• Tell your teen it’s okay to NOT have a career planned out just yet. Most colleges don’t ask students to declare a major until their junior year, so there’s plenty of time to figure it out.

South Carolina Colleges

Get familar with South Carolina colleges

By Jeff Vrabel

If you are under 18, you may face no more intense decision than where to go to college; if you are over 18, you may face no more intense decision than where your kids should go to college (there’s really kind of no way out of this one). Today’s parents—even parents of students who haven’t displayed preternatural ability at athletics or string instruments—start school-planning earlier than ever, which can be pretty daunting, and especially so when your first impressions tend to come via slickly-produced websites or thick recruitment packets. And since there’s no better way to truly get a read on something than to stand in the middle of it, here’s a quick look at South Carolina’s larger public schools.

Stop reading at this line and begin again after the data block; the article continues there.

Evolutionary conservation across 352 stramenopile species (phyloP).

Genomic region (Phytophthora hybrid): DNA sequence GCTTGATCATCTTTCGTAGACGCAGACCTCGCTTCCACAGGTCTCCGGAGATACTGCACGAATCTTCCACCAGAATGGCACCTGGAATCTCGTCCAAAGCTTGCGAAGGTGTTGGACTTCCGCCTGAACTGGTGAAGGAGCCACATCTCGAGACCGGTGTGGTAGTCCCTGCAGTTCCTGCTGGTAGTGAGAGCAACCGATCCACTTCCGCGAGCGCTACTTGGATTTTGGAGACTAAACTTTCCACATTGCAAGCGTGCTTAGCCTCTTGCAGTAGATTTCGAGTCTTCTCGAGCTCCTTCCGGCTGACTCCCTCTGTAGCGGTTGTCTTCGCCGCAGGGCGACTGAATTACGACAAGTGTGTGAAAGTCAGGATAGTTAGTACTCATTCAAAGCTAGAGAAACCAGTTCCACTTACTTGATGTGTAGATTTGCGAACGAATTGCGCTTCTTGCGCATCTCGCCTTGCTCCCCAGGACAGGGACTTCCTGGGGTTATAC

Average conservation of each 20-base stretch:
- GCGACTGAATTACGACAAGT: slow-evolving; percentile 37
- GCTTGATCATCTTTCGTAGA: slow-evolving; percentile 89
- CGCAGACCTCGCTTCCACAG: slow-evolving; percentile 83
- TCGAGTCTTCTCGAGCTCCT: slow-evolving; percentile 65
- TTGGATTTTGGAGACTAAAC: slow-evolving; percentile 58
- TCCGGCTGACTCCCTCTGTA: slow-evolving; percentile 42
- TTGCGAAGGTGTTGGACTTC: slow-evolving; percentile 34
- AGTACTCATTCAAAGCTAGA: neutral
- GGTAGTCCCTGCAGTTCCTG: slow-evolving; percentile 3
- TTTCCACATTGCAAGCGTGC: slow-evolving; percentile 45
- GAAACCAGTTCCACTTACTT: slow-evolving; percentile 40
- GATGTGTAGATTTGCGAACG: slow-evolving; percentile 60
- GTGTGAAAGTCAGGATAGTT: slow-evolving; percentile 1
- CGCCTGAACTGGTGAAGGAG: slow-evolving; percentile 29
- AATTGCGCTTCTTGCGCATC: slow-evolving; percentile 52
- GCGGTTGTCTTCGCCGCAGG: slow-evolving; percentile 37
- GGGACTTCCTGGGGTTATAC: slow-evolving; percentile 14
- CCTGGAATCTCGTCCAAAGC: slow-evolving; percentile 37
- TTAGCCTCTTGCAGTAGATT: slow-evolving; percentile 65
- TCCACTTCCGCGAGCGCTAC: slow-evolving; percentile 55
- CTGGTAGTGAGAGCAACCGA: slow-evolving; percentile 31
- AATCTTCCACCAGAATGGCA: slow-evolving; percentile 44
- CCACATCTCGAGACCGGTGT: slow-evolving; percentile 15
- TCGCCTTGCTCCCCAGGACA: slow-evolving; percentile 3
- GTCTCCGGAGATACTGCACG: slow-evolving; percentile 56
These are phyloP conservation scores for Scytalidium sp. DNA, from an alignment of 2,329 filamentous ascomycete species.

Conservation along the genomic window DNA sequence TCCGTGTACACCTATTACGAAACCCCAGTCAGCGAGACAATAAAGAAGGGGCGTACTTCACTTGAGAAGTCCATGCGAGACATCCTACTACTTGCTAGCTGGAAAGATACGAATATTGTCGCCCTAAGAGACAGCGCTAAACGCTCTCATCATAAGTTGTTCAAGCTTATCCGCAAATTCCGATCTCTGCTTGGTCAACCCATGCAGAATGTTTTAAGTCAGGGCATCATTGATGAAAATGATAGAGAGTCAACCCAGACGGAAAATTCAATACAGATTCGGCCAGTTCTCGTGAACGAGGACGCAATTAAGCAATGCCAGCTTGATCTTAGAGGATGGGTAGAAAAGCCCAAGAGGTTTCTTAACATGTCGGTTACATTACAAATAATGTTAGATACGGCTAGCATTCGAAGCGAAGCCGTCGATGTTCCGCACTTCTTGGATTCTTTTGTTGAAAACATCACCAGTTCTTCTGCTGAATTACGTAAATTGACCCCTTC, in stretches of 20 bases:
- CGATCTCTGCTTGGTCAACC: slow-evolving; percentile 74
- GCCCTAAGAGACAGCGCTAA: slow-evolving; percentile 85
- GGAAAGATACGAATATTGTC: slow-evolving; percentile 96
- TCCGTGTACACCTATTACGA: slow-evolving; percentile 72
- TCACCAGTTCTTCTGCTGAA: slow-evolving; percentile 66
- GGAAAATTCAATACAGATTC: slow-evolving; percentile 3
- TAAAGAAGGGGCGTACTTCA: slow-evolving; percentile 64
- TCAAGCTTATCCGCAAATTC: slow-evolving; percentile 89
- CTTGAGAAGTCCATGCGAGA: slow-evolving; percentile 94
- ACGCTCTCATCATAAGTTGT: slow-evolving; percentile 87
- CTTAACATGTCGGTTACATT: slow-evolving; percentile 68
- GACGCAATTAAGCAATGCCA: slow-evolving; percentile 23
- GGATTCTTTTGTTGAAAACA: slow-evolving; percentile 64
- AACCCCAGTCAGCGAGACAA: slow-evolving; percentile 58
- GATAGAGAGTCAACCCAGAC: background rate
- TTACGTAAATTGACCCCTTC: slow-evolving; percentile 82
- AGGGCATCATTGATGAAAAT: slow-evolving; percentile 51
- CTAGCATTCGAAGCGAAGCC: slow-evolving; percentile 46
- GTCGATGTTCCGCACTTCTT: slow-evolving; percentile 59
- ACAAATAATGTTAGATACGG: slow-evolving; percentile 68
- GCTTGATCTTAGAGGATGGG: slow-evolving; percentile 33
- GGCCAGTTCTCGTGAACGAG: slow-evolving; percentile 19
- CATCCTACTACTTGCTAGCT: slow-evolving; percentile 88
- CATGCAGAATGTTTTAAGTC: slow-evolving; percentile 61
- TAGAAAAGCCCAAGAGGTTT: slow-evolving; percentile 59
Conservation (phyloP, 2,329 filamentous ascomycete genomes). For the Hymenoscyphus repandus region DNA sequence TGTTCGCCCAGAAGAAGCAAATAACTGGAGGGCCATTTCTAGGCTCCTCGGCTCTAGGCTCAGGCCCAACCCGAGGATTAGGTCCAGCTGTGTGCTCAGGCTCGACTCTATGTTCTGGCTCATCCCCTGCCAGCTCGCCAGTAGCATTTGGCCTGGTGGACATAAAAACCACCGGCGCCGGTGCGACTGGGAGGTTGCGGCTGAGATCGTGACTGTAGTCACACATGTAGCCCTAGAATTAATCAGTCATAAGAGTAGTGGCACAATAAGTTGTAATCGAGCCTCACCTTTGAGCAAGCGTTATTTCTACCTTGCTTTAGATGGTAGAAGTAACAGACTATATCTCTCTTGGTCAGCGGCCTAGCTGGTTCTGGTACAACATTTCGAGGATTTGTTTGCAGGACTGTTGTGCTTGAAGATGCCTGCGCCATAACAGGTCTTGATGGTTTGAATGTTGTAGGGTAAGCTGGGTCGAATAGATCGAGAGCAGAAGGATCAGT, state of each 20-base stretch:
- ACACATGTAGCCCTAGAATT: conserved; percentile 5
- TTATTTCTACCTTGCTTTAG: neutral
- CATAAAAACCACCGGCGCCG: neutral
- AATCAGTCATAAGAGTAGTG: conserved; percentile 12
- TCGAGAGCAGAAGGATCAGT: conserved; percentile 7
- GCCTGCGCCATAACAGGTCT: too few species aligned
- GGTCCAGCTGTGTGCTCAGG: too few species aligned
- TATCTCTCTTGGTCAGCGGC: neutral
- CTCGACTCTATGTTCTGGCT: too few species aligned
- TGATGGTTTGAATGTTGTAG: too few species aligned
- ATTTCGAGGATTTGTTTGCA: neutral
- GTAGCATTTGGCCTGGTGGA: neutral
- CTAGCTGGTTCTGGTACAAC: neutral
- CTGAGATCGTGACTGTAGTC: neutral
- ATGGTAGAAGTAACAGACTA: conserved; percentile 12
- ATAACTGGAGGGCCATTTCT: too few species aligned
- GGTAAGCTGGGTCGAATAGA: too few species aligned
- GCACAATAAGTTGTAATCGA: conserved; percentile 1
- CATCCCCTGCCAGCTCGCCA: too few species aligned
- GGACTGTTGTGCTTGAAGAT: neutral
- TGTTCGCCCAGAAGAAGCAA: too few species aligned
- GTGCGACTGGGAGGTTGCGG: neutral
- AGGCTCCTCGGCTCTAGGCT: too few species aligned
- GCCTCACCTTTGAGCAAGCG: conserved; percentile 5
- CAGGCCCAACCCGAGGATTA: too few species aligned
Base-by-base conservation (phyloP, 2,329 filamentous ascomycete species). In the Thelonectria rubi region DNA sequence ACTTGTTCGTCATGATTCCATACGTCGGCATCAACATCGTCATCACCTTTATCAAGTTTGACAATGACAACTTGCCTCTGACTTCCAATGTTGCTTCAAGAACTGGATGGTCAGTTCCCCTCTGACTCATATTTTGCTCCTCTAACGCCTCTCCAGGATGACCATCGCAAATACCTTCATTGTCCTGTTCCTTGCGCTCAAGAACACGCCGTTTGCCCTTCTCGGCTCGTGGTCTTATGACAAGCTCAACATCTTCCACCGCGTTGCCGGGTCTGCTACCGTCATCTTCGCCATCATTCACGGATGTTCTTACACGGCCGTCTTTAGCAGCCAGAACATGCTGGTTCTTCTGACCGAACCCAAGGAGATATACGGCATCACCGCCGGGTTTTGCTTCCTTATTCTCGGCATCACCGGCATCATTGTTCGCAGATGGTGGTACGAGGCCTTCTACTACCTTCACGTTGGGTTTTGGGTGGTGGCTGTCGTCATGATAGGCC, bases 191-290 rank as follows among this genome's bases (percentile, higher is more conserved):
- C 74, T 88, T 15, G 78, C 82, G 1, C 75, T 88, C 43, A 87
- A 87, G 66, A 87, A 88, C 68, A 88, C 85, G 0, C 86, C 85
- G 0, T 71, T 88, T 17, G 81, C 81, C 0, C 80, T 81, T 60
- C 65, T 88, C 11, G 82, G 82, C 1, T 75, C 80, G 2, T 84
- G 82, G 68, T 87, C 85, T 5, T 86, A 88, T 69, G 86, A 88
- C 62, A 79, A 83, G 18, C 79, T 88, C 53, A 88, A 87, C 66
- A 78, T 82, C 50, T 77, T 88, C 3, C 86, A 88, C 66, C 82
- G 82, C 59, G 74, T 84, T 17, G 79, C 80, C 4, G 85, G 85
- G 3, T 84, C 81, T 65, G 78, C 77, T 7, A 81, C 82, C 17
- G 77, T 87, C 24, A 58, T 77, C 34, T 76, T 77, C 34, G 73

Needless to say, these trips are less like taking a car out for a testdrive than taking an obscenely expensive car for a test-drive that you’ll be required to keep for years; so when visiting these places, take as much as time as you can without getting into trouble at work.

Wander, gape, kick tires, escape the beaten paths when you can (your tour guides will be very engaging, lovely people whose job it is to sell you their school in cold, mercenary fashion) and ask some of the friendlier-looking locals what they think. In fact, get as many opinions from different-looking people as you can, even if that includes, say, a shirtless, extremely terrible guitar player in a meadow. Which it probably will. Also, please note that if you’re visiting any of these places on football weekends, you are very possibly insane.


Clemson University

 

 

Location: Clemson, SC
Approximate drive time: 4 hours
Visitors’ website: www.clemson.edu/visitors